The Great Mosque of Aleppo (جامع حلب الكبير) is the largest and most well-known religious monument in the old city of Aleppo (حلب). Construction of the original mosque at this site began under al-Walid Bin Abd al-Malik (الوليد بن عبد الملك), the Umayyad caliph from 705 until his death in 715. The building was completed during the reign of his successor and brother, Suleiman Bin Abd al-Malik (سليمان بن عبد الملك). Based upon these origins, the mosque is sometimes referred to as the Umayyad Mosque (الجامع الاموي). However, most of the present structure dates to the later Seljuq and Mamluk periods.
Before construction of the Great Mosque of Aleppo (جامع حلب الكبير), the site served as the garden and cemetery of the Byzantine Cathedral of St. Helen, now al-Madrasa al-Halawiyeh (المدرسة الحلوية). Prior to that, it was the location of the Roman and Hellenistic agora (public assembly place). Most of the original Umayyad-era mosque was destroyed by fire in 1169, and it was almost entirely rebuilt in subsequent years during the reign of Nur al-Din Mahmoud Zenki (نور الدين محمود زنكي). The mosque was destroyed again in 1260, this time by the Mongols. It was again reconstructed during the Mamluk period.
Perhaps the most remarkable feature of the Great Mosque of Aleppo (جامع حلب الكبير) is the Seljuq-era minaret, in the northwestern corner of the complex (overlooking the present main entrance). The minaret was constructed between 1090 and 1092 during the reign of Abu Said Taj al-Dawleh Tatash al-Seljuqi (أبو سعيد تاج الدولة تتش السلجوقي), and survived the 1169 fire. Designed by a local architect, it would inspire later developments during the Ayyubid and Mamluk periods. It has been described as the principal monument of medieval Syria by archaeologist Ernst Herzfeld. The minaret is divided into five sections and features bands of Kufic inscriptions above each. Above the final band are muqarnas niches and a gallery for the muezzin that is covered by a wooden veranda. There are many similarities to the minaret in Maarat al-Naaman (معرة النعمان), although decoration of the latter is far more basic and restrained.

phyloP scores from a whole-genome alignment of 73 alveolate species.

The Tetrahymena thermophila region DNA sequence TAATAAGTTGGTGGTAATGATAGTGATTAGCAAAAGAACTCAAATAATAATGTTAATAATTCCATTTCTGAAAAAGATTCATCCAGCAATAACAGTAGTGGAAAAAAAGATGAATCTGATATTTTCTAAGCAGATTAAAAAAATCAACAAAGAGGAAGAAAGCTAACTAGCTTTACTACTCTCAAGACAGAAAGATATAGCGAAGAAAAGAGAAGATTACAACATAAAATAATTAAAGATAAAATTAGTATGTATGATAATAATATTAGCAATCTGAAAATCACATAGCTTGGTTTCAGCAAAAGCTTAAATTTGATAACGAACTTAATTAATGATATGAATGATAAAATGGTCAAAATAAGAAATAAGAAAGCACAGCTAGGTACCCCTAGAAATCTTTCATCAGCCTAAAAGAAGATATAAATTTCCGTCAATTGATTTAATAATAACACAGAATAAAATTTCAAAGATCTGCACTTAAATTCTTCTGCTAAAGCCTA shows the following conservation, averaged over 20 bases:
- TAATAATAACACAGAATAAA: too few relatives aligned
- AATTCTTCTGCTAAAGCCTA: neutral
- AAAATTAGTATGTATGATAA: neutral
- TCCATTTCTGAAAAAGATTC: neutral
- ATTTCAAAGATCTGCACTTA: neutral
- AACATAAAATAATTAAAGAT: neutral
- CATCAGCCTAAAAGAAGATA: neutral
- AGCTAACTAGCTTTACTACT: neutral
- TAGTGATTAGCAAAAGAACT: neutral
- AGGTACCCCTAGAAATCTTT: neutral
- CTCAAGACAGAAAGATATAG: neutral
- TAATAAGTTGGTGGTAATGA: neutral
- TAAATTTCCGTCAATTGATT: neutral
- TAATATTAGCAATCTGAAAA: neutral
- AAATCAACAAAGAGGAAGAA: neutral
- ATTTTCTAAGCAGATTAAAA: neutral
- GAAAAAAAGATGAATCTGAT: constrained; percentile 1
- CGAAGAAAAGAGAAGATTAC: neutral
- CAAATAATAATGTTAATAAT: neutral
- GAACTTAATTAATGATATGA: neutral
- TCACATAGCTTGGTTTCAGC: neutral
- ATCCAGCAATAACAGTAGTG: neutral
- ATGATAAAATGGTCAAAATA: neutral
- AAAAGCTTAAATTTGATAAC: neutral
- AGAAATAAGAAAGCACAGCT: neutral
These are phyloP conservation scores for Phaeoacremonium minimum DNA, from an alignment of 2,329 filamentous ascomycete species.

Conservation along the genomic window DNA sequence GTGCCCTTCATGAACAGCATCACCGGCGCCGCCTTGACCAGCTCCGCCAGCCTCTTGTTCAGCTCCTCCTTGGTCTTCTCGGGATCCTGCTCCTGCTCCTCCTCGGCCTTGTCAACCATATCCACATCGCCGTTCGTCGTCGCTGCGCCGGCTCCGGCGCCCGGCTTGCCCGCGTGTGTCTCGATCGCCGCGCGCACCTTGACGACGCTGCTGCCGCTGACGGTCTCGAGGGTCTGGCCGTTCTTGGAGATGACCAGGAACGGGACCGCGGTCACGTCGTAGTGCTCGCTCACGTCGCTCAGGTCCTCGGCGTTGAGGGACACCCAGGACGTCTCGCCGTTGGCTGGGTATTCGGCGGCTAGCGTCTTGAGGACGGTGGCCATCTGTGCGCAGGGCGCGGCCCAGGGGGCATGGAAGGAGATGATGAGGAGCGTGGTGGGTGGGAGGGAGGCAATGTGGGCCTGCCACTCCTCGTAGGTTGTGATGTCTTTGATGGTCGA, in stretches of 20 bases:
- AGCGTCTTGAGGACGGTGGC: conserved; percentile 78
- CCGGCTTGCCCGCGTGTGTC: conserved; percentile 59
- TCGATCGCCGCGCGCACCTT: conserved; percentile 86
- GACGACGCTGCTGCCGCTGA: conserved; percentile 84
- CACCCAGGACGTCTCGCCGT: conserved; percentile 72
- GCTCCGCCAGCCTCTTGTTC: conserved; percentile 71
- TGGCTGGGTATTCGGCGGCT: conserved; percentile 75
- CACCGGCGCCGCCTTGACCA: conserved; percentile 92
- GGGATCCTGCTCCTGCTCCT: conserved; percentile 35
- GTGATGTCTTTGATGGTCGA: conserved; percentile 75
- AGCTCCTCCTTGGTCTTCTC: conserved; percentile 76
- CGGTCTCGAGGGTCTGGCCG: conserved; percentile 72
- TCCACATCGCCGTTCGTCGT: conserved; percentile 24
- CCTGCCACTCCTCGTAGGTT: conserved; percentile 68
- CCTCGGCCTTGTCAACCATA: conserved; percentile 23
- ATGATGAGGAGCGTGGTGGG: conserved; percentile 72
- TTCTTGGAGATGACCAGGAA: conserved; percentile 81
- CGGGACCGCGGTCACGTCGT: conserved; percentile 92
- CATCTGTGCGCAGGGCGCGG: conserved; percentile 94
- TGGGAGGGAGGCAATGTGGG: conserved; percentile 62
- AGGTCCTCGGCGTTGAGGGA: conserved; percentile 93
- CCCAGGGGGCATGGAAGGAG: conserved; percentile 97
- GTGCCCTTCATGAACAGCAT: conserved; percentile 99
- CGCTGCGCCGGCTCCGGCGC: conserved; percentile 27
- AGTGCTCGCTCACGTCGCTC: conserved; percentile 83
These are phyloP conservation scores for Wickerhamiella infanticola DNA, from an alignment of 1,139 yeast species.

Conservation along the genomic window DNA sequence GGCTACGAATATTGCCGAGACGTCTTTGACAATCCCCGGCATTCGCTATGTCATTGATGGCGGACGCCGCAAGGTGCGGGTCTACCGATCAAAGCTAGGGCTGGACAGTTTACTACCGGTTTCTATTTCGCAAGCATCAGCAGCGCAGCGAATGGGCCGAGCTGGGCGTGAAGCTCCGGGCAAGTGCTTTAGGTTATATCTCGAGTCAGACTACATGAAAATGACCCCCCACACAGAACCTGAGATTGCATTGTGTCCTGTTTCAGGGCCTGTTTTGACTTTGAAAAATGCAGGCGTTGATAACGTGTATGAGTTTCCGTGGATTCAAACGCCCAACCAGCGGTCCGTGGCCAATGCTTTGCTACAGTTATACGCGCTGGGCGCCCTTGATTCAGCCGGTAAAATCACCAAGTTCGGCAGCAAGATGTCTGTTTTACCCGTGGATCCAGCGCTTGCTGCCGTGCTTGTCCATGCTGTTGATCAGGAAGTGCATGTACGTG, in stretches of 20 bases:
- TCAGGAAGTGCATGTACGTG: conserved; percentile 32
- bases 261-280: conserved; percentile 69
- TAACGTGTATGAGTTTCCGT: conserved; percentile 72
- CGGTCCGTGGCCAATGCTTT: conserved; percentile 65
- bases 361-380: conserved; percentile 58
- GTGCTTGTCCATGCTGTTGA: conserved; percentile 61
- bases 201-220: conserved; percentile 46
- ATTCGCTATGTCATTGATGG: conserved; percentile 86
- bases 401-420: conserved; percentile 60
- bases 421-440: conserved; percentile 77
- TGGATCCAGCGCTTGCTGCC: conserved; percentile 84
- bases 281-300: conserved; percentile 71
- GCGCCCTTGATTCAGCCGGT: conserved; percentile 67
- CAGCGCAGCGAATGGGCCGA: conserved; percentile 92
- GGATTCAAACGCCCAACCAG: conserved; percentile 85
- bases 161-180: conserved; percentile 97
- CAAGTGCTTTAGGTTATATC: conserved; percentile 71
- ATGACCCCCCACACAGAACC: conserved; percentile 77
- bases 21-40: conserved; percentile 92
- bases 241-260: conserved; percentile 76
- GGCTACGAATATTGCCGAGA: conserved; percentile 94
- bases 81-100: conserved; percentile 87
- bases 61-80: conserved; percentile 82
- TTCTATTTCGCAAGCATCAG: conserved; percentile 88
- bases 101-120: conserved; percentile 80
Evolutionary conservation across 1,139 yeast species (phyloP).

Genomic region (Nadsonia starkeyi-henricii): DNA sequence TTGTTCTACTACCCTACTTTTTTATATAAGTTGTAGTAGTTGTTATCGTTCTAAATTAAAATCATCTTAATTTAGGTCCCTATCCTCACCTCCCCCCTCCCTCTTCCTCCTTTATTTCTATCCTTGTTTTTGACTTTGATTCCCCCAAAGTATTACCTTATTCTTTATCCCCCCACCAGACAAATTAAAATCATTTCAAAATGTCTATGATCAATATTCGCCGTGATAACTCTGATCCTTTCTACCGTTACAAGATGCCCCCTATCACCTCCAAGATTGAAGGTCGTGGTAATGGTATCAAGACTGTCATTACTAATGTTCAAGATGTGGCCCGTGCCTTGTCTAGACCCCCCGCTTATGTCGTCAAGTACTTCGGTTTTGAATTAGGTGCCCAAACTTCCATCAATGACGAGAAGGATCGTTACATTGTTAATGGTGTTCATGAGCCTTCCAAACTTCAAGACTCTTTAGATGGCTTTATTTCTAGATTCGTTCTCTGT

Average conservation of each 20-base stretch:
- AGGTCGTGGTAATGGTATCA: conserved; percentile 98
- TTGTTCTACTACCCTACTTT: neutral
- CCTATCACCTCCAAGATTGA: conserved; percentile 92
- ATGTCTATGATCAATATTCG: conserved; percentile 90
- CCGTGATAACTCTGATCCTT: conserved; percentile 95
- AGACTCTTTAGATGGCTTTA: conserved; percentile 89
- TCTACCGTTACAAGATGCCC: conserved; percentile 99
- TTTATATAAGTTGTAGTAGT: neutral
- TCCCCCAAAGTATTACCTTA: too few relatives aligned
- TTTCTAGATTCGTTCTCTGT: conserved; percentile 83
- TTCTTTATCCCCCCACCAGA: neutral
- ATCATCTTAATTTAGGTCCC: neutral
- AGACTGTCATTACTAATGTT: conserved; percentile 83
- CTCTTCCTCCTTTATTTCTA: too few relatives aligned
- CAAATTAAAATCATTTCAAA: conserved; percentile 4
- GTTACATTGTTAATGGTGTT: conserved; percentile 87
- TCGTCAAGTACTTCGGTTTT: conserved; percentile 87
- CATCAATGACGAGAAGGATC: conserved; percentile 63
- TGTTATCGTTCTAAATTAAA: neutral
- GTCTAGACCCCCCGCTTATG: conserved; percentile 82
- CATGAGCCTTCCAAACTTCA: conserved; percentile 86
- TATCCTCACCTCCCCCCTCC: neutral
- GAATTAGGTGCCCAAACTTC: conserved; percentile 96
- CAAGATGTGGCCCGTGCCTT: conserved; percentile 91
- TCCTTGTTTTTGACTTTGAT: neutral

The Great Mosque of Aleppo (جامع حلب الكبير) is built around a large rectangular courtyard, with the prayer hall to the south and arcaded halls on the remaining three sides. Two covered fountains are off-centered, located in the northeastern quarter of the courtyard. The prayer hall features three lengthwise aisles each lined with eighteen quadrangular columns and covered by cross-vaulted arcades (part of the Mamluk-era reconstruction). There is a single dome placed over the center of the middle aisle, in front of the mihrab. The beautifully carved wooden minbar, to the right, dates to the 15th century. The room to the left of the mihrab is said to contain the tomb of Zakariyeh (زكريا), the father of John the Baptist (يوحنا المعمدان).
Extensive restorations of the mosque were undertaken in the early 2000s. Despite the immense religious, historic and cultural significance of this mosque, militants operating in the old city engaged in clashes with the Syrian government in and around the building beginning in the autumn of 2012. Over the subsequent two years, massive destruction has been inflicted upon the mosque. On April 24th, 2013 the building’s magnificent minaret collapsed due to heavy artillery fire between combatants. The destruction of the Great Mosque of Aleppo (جامع حلب الكبير) represents one of the greatest losses of cultural heritage in Syria during the ongoing conflict.
Coordinates: 36°11’58.00″N / 37°09’25.00″E
Transliteration Variants: al-Kabir Mosque
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